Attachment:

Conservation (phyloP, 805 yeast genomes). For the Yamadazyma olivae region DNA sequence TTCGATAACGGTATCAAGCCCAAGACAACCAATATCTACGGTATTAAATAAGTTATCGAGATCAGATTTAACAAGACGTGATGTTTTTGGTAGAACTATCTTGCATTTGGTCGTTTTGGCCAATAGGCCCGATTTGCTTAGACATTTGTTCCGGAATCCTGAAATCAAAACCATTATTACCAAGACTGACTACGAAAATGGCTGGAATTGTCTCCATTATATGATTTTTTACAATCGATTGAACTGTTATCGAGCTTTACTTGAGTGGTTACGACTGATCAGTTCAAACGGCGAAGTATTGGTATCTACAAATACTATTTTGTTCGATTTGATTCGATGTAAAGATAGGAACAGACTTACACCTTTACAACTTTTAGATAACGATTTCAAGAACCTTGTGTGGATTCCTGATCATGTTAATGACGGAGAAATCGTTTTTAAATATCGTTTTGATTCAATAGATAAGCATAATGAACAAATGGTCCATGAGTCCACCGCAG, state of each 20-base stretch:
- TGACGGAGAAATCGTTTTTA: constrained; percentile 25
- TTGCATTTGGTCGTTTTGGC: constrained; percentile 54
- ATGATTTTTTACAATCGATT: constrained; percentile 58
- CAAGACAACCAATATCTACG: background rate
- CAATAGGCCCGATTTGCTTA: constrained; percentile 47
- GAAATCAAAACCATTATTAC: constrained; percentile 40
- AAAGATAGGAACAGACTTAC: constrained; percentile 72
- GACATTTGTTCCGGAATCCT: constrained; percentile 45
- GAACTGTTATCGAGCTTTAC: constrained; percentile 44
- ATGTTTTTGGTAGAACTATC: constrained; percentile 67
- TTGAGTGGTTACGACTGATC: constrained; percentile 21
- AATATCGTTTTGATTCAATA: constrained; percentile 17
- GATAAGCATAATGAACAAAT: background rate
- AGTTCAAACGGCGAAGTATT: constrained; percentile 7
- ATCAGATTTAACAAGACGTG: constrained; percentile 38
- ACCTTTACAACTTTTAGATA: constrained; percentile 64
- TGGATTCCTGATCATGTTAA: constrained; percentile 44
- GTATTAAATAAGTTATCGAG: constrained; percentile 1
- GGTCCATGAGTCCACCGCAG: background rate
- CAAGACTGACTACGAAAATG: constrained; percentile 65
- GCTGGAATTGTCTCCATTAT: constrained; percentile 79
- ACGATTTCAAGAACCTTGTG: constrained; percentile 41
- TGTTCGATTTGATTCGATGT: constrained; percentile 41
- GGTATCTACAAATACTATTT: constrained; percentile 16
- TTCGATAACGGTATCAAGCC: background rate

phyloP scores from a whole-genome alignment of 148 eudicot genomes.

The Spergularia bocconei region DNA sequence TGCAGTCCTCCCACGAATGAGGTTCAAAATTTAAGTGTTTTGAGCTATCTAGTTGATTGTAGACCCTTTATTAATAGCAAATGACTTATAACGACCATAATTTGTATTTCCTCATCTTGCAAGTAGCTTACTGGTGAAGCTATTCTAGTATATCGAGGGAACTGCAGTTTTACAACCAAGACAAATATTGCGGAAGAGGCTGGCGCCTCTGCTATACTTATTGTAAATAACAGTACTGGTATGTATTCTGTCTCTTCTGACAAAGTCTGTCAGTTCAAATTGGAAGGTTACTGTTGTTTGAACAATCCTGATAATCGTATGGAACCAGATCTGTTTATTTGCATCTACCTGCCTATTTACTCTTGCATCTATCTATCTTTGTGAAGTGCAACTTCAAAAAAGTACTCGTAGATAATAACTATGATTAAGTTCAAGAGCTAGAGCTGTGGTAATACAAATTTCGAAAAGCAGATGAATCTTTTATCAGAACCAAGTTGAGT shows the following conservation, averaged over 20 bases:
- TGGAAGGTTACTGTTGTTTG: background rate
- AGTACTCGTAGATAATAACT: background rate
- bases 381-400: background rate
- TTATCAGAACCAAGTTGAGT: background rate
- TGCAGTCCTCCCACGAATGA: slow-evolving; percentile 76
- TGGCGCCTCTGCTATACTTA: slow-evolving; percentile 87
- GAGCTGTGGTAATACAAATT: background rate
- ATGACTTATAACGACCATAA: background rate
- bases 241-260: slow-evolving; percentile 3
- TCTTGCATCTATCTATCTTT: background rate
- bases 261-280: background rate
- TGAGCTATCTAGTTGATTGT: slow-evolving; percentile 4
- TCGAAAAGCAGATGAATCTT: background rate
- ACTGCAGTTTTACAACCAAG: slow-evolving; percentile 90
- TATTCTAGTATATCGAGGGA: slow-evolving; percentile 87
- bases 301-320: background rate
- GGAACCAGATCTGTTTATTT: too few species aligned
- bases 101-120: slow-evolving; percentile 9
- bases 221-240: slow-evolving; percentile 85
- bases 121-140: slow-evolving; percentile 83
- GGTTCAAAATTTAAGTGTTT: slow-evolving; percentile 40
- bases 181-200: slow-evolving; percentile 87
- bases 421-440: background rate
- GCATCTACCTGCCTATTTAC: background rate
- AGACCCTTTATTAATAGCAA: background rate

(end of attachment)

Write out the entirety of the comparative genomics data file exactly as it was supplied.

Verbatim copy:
Conservation (phyloP, 805 yeast genomes). For the Yamadazyma olivae region DNA sequence TTCGATAACGGTATCAAGCCCAAGACAACCAATATCTACGGTATTAAATAAGTTATCGAGATCAGATTTAACAAGACGTGATGTTTTTGGTAGAACTATCTTGCATTTGGTCGTTTTGGCCAATAGGCCCGATTTGCTTAGACATTTGTTCCGGAATCCTGAAATCAAAACCATTATTACCAAGACTGACTACGAAAATGGCTGGAATTGTCTCCATTATATGATTTTTTACAATCGATTGAACTGTTATCGAGCTTTACTTGAGTGGTTACGACTGATCAGTTCAAACGGCGAAGTATTGGTATCTACAAATACTATTTTGTTCGATTTGATTCGATGTAAAGATAGGAACAGACTTACACCTTTACAACTTTTAGATAACGATTTCAAGAACCTTGTGTGGATTCCTGATCATGTTAATGACGGAGAAATCGTTTTTAAATATCGTTTTGATTCAATAGATAAGCATAATGAACAAATGGTCCATGAGTCCACCGCAG, state of each 20-base stretch:
- TGACGGAGAAATCGTTTTTA: constrained; percentile 25
- TTGCATTTGGTCGTTTTGGC: constrained; percentile 54
- ATGATTTTTTACAATCGATT: constrained; percentile 58
- CAAGACAACCAATATCTACG: background rate
- CAATAGGCCCGATTTGCTTA: constrained; percentile 47
- GAAATCAAAACCATTATTAC: constrained; percentile 40
- AAAGATAGGAACAGACTTAC: constrained; percentile 72
- GACATTTGTTCCGGAATCCT: constrained; percentile 45
- GAACTGTTATCGAGCTTTAC: constrained; percentile 44
- ATGTTTTTGGTAGAACTATC: constrained; percentile 67
- TTGAGTGGTTACGACTGATC: constrained; percentile 21
- AATATCGTTTTGATTCAATA: constrained; percentile 17
- GATAAGCATAATGAACAAAT: background rate
- AGTTCAAACGGCGAAGTATT: constrained; percentile 7
- ATCAGATTTAACAAGACGTG: constrained; percentile 38
- ACCTTTACAACTTTTAGATA: constrained; percentile 64
- TGGATTCCTGATCATGTTAA: constrained; percentile 44
- GTATTAAATAAGTTATCGAG: constrained; percentile 1
- GGTCCATGAGTCCACCGCAG: background rate
- CAAGACTGACTACGAAAATG: constrained; percentile 65
- GCTGGAATTGTCTCCATTAT: constrained; percentile 79
- ACGATTTCAAGAACCTTGTG: constrained; percentile 41
- TGTTCGATTTGATTCGATGT: constrained; percentile 41
- GGTATCTACAAATACTATTT: constrained; percentile 16
- TTCGATAACGGTATCAAGCC: background rate

phyloP scores from a whole-genome alignment of 148 eudicot genomes.

The Spergularia bocconei region DNA sequence TGCAGTCCTCCCACGAATGAGGTTCAAAATTTAAGTGTTTTGAGCTATCTAGTTGATTGTAGACCCTTTATTAATAGCAAATGACTTATAACGACCATAATTTGTATTTCCTCATCTTGCAAGTAGCTTACTGGTGAAGCTATTCTAGTATATCGAGGGAACTGCAGTTTTACAACCAAGACAAATATTGCGGAAGAGGCTGGCGCCTCTGCTATACTTATTGTAAATAACAGTACTGGTATGTATTCTGTCTCTTCTGACAAAGTCTGTCAGTTCAAATTGGAAGGTTACTGTTGTTTGAACAATCCTGATAATCGTATGGAACCAGATCTGTTTATTTGCATCTACCTGCCTATTTACTCTTGCATCTATCTATCTTTGTGAAGTGCAACTTCAAAAAAGTACTCGTAGATAATAACTATGATTAAGTTCAAGAGCTAGAGCTGTGGTAATACAAATTTCGAAAAGCAGATGAATCTTTTATCAGAACCAAGTTGAGT shows the following conservation, averaged over 20 bases:
- TGGAAGGTTACTGTTGTTTG: background rate
- AGTACTCGTAGATAATAACT: background rate
- bases 381-400: background rate
- TTATCAGAACCAAGTTGAGT: background rate
- TGCAGTCCTCCCACGAATGA: slow-evolving; percentile 76
- TGGCGCCTCTGCTATACTTA: slow-evolving; percentile 87
- GAGCTGTGGTAATACAAATT: background rate
- ATGACTTATAACGACCATAA: background rate
- bases 241-260: slow-evolving; percentile 3
- TCTTGCATCTATCTATCTTT: background rate
- bases 261-280: background rate
- TGAGCTATCTAGTTGATTGT: slow-evolving; percentile 4
- TCGAAAAGCAGATGAATCTT: background rate
- ACTGCAGTTTTACAACCAAG: slow-evolving; percentile 90
- TATTCTAGTATATCGAGGGA: slow-evolving; percentile 87
- bases 301-320: background rate
- GGAACCAGATCTGTTTATTT: too few species aligned
- bases 101-120: slow-evolving; percentile 9
- bases 221-240: slow-evolving; percentile 85
- bases 121-140: slow-evolving; percentile 83
- GGTTCAAAATTTAAGTGTTT: slow-evolving; percentile 40
- bases 181-200: slow-evolving; percentile 87
- bases 421-440: background rate
- GCATCTACCTGCCTATTTAC: background rate
- AGACCCTTTATTAATAGCAA: background rate